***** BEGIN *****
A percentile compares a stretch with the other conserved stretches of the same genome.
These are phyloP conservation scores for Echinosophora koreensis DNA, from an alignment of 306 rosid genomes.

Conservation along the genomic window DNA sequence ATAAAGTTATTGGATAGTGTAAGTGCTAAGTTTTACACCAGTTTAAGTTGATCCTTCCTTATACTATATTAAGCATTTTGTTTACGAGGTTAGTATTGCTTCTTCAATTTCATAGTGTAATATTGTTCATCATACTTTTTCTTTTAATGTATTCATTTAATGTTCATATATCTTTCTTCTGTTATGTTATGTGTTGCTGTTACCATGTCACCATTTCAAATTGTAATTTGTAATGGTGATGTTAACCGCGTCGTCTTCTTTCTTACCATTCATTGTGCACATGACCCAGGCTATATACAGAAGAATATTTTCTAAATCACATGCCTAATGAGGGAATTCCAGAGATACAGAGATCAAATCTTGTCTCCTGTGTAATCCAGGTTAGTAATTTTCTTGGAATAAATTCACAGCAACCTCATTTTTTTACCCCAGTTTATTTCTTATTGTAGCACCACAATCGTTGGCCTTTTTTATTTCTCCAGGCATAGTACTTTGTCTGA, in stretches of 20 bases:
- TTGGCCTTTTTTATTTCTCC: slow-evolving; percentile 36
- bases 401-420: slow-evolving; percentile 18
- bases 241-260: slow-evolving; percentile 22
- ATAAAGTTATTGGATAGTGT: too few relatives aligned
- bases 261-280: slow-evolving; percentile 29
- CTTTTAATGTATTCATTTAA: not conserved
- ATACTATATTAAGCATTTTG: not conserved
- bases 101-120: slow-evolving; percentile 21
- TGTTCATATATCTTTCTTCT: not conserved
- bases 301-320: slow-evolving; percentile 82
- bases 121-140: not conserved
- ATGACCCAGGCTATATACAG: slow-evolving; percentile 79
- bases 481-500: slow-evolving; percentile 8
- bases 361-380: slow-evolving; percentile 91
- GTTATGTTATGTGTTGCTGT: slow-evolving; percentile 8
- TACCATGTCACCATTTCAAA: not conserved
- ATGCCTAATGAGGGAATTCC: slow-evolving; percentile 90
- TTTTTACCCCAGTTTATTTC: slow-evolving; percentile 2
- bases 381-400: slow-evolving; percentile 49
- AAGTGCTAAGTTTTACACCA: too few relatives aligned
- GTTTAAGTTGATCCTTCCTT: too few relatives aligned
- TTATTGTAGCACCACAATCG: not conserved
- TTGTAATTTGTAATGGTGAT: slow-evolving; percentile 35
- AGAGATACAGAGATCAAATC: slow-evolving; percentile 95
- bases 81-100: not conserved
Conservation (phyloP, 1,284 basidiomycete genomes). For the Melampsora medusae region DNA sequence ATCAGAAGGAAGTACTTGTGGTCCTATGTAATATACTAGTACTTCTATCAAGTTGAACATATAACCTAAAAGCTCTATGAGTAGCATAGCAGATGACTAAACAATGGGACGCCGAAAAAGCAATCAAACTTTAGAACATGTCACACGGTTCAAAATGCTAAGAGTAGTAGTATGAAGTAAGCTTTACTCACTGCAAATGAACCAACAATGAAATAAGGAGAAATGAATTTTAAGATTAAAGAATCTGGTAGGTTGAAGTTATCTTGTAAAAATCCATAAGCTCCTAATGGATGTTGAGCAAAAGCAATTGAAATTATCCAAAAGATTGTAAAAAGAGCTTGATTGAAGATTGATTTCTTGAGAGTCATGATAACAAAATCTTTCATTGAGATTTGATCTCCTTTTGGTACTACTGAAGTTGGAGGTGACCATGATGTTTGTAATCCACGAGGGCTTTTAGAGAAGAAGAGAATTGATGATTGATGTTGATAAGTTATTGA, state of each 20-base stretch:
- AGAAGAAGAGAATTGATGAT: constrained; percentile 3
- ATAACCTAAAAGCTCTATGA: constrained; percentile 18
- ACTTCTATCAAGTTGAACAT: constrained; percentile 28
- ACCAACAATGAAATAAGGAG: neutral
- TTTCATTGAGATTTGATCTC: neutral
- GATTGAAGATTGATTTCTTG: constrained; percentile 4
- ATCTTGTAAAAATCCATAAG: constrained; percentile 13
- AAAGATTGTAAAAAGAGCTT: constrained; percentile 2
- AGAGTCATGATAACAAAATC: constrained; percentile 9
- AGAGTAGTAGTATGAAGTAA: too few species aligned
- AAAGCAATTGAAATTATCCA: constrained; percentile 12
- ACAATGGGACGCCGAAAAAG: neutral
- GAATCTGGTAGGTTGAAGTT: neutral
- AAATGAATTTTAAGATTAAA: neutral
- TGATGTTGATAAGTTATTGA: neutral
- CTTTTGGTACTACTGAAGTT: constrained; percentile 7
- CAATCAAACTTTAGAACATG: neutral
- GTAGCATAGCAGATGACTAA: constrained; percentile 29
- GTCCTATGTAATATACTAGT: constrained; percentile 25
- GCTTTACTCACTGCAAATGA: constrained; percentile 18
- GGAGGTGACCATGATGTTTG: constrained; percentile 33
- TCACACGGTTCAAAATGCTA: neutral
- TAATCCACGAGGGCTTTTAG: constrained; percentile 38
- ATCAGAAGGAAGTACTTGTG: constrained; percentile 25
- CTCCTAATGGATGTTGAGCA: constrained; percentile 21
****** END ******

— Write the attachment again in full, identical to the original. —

A percentile compares a stretch with the other conserved stretches of the same genome.
These are phyloP conservation scores for Echinosophora koreensis DNA, from an alignment of 306 rosid genomes.

Conservation along the genomic window DNA sequence ATAAAGTTATTGGATAGTGTAAGTGCTAAGTTTTACACCAGTTTAAGTTGATCCTTCCTTATACTATATTAAGCATTTTGTTTACGAGGTTAGTATTGCTTCTTCAATTTCATAGTGTAATATTGTTCATCATACTTTTTCTTTTAATGTATTCATTTAATGTTCATATATCTTTCTTCTGTTATGTTATGTGTTGCTGTTACCATGTCACCATTTCAAATTGTAATTTGTAATGGTGATGTTAACCGCGTCGTCTTCTTTCTTACCATTCATTGTGCACATGACCCAGGCTATATACAGAAGAATATTTTCTAAATCACATGCCTAATGAGGGAATTCCAGAGATACAGAGATCAAATCTTGTCTCCTGTGTAATCCAGGTTAGTAATTTTCTTGGAATAAATTCACAGCAACCTCATTTTTTTACCCCAGTTTATTTCTTATTGTAGCACCACAATCGTTGGCCTTTTTTATTTCTCCAGGCATAGTACTTTGTCTGA, in stretches of 20 bases:
- TTGGCCTTTTTTATTTCTCC: slow-evolving; percentile 36
- bases 401-420: slow-evolving; percentile 18
- bases 241-260: slow-evolving; percentile 22
- ATAAAGTTATTGGATAGTGT: too few relatives aligned
- bases 261-280: slow-evolving; percentile 29
- CTTTTAATGTATTCATTTAA: not conserved
- ATACTATATTAAGCATTTTG: not conserved
- bases 101-120: slow-evolving; percentile 21
- TGTTCATATATCTTTCTTCT: not conserved
- bases 301-320: slow-evolving; percentile 82
- bases 121-140: not conserved
- ATGACCCAGGCTATATACAG: slow-evolving; percentile 79
- bases 481-500: slow-evolving; percentile 8
- bases 361-380: slow-evolving; percentile 91
- GTTATGTTATGTGTTGCTGT: slow-evolving; percentile 8
- TACCATGTCACCATTTCAAA: not conserved
- ATGCCTAATGAGGGAATTCC: slow-evolving; percentile 90
- TTTTTACCCCAGTTTATTTC: slow-evolving; percentile 2
- bases 381-400: slow-evolving; percentile 49
- AAGTGCTAAGTTTTACACCA: too few relatives aligned
- GTTTAAGTTGATCCTTCCTT: too few relatives aligned
- TTATTGTAGCACCACAATCG: not conserved
- TTGTAATTTGTAATGGTGAT: slow-evolving; percentile 35
- AGAGATACAGAGATCAAATC: slow-evolving; percentile 95
- bases 81-100: not conserved
Conservation (phyloP, 1,284 basidiomycete genomes). For the Melampsora medusae region DNA sequence ATCAGAAGGAAGTACTTGTGGTCCTATGTAATATACTAGTACTTCTATCAAGTTGAACATATAACCTAAAAGCTCTATGAGTAGCATAGCAGATGACTAAACAATGGGACGCCGAAAAAGCAATCAAACTTTAGAACATGTCACACGGTTCAAAATGCTAAGAGTAGTAGTATGAAGTAAGCTTTACTCACTGCAAATGAACCAACAATGAAATAAGGAGAAATGAATTTTAAGATTAAAGAATCTGGTAGGTTGAAGTTATCTTGTAAAAATCCATAAGCTCCTAATGGATGTTGAGCAAAAGCAATTGAAATTATCCAAAAGATTGTAAAAAGAGCTTGATTGAAGATTGATTTCTTGAGAGTCATGATAACAAAATCTTTCATTGAGATTTGATCTCCTTTTGGTACTACTGAAGTTGGAGGTGACCATGATGTTTGTAATCCACGAGGGCTTTTAGAGAAGAAGAGAATTGATGATTGATGTTGATAAGTTATTGA, state of each 20-base stretch:
- AGAAGAAGAGAATTGATGAT: constrained; percentile 3
- ATAACCTAAAAGCTCTATGA: constrained; percentile 18
- ACTTCTATCAAGTTGAACAT: constrained; percentile 28
- ACCAACAATGAAATAAGGAG: neutral
- TTTCATTGAGATTTGATCTC: neutral
- GATTGAAGATTGATTTCTTG: constrained; percentile 4
- ATCTTGTAAAAATCCATAAG: constrained; percentile 13
- AAAGATTGTAAAAAGAGCTT: constrained; percentile 2
- AGAGTCATGATAACAAAATC: constrained; percentile 9
- AGAGTAGTAGTATGAAGTAA: too few species aligned
- AAAGCAATTGAAATTATCCA: constrained; percentile 12
- ACAATGGGACGCCGAAAAAG: neutral
- GAATCTGGTAGGTTGAAGTT: neutral
- AAATGAATTTTAAGATTAAA: neutral
- TGATGTTGATAAGTTATTGA: neutral
- CTTTTGGTACTACTGAAGTT: constrained; percentile 7
- CAATCAAACTTTAGAACATG: neutral
- GTAGCATAGCAGATGACTAA: constrained; percentile 29
- GTCCTATGTAATATACTAGT: constrained; percentile 25
- GCTTTACTCACTGCAAATGA: constrained; percentile 18
- GGAGGTGACCATGATGTTTG: constrained; percentile 33
- TCACACGGTTCAAAATGCTA: neutral
- TAATCCACGAGGGCTTTTAG: constrained; percentile 38
- ATCAGAAGGAAGTACTTGTG: constrained; percentile 25
- CTCCTAATGGATGTTGAGCA: constrained; percentile 21